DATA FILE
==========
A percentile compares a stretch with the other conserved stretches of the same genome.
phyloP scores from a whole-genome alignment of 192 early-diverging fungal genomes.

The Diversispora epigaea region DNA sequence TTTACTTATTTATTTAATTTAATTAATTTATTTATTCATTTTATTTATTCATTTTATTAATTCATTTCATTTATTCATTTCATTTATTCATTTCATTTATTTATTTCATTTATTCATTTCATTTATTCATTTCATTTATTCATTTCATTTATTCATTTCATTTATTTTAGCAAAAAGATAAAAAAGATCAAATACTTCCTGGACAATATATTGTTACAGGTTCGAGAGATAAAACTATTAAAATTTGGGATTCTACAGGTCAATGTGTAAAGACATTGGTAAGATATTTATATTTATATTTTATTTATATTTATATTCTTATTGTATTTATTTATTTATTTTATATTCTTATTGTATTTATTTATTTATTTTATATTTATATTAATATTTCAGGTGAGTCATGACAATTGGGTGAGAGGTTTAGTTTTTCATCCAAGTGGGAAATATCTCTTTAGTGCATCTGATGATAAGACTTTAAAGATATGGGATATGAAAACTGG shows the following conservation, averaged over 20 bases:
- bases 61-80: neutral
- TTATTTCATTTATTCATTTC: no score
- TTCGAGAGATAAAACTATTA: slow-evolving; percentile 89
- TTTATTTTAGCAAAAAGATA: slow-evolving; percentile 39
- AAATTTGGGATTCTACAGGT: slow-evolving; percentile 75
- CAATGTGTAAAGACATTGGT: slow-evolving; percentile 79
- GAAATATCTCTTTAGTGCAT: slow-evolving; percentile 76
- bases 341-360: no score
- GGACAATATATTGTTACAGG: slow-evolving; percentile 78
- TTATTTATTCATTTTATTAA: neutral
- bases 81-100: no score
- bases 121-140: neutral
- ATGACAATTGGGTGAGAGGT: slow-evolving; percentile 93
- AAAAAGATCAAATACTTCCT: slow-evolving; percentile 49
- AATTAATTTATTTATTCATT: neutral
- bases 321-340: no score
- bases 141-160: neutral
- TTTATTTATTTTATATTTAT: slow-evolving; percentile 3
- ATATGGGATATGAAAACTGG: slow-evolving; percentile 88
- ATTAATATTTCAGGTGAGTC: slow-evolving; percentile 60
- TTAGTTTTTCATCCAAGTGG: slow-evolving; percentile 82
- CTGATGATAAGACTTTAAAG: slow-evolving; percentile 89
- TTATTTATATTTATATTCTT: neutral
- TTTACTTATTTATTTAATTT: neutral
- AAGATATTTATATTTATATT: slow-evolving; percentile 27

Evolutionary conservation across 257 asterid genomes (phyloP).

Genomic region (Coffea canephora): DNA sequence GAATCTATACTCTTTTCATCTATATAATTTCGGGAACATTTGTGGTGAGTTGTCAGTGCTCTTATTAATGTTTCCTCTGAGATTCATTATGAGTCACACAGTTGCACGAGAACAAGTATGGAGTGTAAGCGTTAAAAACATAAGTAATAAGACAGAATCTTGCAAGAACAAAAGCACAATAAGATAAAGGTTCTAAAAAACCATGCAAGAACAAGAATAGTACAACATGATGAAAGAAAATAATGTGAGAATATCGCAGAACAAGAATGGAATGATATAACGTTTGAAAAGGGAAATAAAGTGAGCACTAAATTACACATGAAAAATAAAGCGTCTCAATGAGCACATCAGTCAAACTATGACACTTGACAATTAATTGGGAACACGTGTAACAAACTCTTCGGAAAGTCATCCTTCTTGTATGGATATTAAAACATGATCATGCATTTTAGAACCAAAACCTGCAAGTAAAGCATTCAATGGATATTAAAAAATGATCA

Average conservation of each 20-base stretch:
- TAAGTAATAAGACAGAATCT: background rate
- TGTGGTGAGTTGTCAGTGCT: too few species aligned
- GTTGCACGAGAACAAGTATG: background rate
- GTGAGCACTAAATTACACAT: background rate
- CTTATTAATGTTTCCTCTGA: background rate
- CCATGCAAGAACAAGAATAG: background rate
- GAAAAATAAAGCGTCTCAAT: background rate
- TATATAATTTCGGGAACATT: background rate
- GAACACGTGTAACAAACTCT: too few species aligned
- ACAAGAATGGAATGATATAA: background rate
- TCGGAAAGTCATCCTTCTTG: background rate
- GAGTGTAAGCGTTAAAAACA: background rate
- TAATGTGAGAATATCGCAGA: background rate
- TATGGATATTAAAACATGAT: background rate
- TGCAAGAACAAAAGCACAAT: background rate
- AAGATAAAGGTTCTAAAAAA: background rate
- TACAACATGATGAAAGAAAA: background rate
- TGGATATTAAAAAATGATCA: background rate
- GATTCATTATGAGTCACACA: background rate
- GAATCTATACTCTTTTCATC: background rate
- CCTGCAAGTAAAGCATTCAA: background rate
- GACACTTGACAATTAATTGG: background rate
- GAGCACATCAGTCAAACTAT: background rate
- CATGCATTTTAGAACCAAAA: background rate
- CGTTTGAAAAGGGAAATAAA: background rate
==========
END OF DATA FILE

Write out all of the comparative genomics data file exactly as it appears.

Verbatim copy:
A percentile compares a stretch with the other conserved stretches of the same genome.
phyloP scores from a whole-genome alignment of 192 early-diverging fungal genomes.

The Diversispora epigaea region DNA sequence TTTACTTATTTATTTAATTTAATTAATTTATTTATTCATTTTATTTATTCATTTTATTAATTCATTTCATTTATTCATTTCATTTATTCATTTCATTTATTTATTTCATTTATTCATTTCATTTATTCATTTCATTTATTCATTTCATTTATTCATTTCATTTATTTTAGCAAAAAGATAAAAAAGATCAAATACTTCCTGGACAATATATTGTTACAGGTTCGAGAGATAAAACTATTAAAATTTGGGATTCTACAGGTCAATGTGTAAAGACATTGGTAAGATATTTATATTTATATTTTATTTATATTTATATTCTTATTGTATTTATTTATTTATTTTATATTCTTATTGTATTTATTTATTTATTTTATATTTATATTAATATTTCAGGTGAGTCATGACAATTGGGTGAGAGGTTTAGTTTTTCATCCAAGTGGGAAATATCTCTTTAGTGCATCTGATGATAAGACTTTAAAGATATGGGATATGAAAACTGG shows the following conservation, averaged over 20 bases:
- bases 61-80: neutral
- TTATTTCATTTATTCATTTC: no score
- TTCGAGAGATAAAACTATTA: slow-evolving; percentile 89
- TTTATTTTAGCAAAAAGATA: slow-evolving; percentile 39
- AAATTTGGGATTCTACAGGT: slow-evolving; percentile 75
- CAATGTGTAAAGACATTGGT: slow-evolving; percentile 79
- GAAATATCTCTTTAGTGCAT: slow-evolving; percentile 76
- bases 341-360: no score
- GGACAATATATTGTTACAGG: slow-evolving; percentile 78
- TTATTTATTCATTTTATTAA: neutral
- bases 81-100: no score
- bases 121-140: neutral
- ATGACAATTGGGTGAGAGGT: slow-evolving; percentile 93
- AAAAAGATCAAATACTTCCT: slow-evolving; percentile 49
- AATTAATTTATTTATTCATT: neutral
- bases 321-340: no score
- bases 141-160: neutral
- TTTATTTATTTTATATTTAT: slow-evolving; percentile 3
- ATATGGGATATGAAAACTGG: slow-evolving; percentile 88
- ATTAATATTTCAGGTGAGTC: slow-evolving; percentile 60
- TTAGTTTTTCATCCAAGTGG: slow-evolving; percentile 82
- CTGATGATAAGACTTTAAAG: slow-evolving; percentile 89
- TTATTTATATTTATATTCTT: neutral
- TTTACTTATTTATTTAATTT: neutral
- AAGATATTTATATTTATATT: slow-evolving; percentile 27

Evolutionary conservation across 257 asterid genomes (phyloP).

Genomic region (Coffea canephora): DNA sequence GAATCTATACTCTTTTCATCTATATAATTTCGGGAACATTTGTGGTGAGTTGTCAGTGCTCTTATTAATGTTTCCTCTGAGATTCATTATGAGTCACACAGTTGCACGAGAACAAGTATGGAGTGTAAGCGTTAAAAACATAAGTAATAAGACAGAATCTTGCAAGAACAAAAGCACAATAAGATAAAGGTTCTAAAAAACCATGCAAGAACAAGAATAGTACAACATGATGAAAGAAAATAATGTGAGAATATCGCAGAACAAGAATGGAATGATATAACGTTTGAAAAGGGAAATAAAGTGAGCACTAAATTACACATGAAAAATAAAGCGTCTCAATGAGCACATCAGTCAAACTATGACACTTGACAATTAATTGGGAACACGTGTAACAAACTCTTCGGAAAGTCATCCTTCTTGTATGGATATTAAAACATGATCATGCATTTTAGAACCAAAACCTGCAAGTAAAGCATTCAATGGATATTAAAAAATGATCA

Average conservation of each 20-base stretch:
- TAAGTAATAAGACAGAATCT: background rate
- TGTGGTGAGTTGTCAGTGCT: too few species aligned
- GTTGCACGAGAACAAGTATG: background rate
- GTGAGCACTAAATTACACAT: background rate
- CTTATTAATGTTTCCTCTGA: background rate
- CCATGCAAGAACAAGAATAG: background rate
- GAAAAATAAAGCGTCTCAAT: background rate
- TATATAATTTCGGGAACATT: background rate
- GAACACGTGTAACAAACTCT: too few species aligned
- ACAAGAATGGAATGATATAA: background rate
- TCGGAAAGTCATCCTTCTTG: background rate
- GAGTGTAAGCGTTAAAAACA: background rate
- TAATGTGAGAATATCGCAGA: background rate
- TATGGATATTAAAACATGAT: background rate
- TGCAAGAACAAAAGCACAAT: background rate
- AAGATAAAGGTTCTAAAAAA: background rate
- TACAACATGATGAAAGAAAA: background rate
- TGGATATTAAAAAATGATCA: background rate
- GATTCATTATGAGTCACACA: background rate
- GAATCTATACTCTTTTCATC: background rate
- CCTGCAAGTAAAGCATTCAA: background rate
- GACACTTGACAATTAATTGG: background rate
- GAGCACATCAGTCAAACTAT: background rate
- CATGCATTTTAGAACCAAAA: background rate
- CGTTTGAAAAGGGAAATAAA: background rate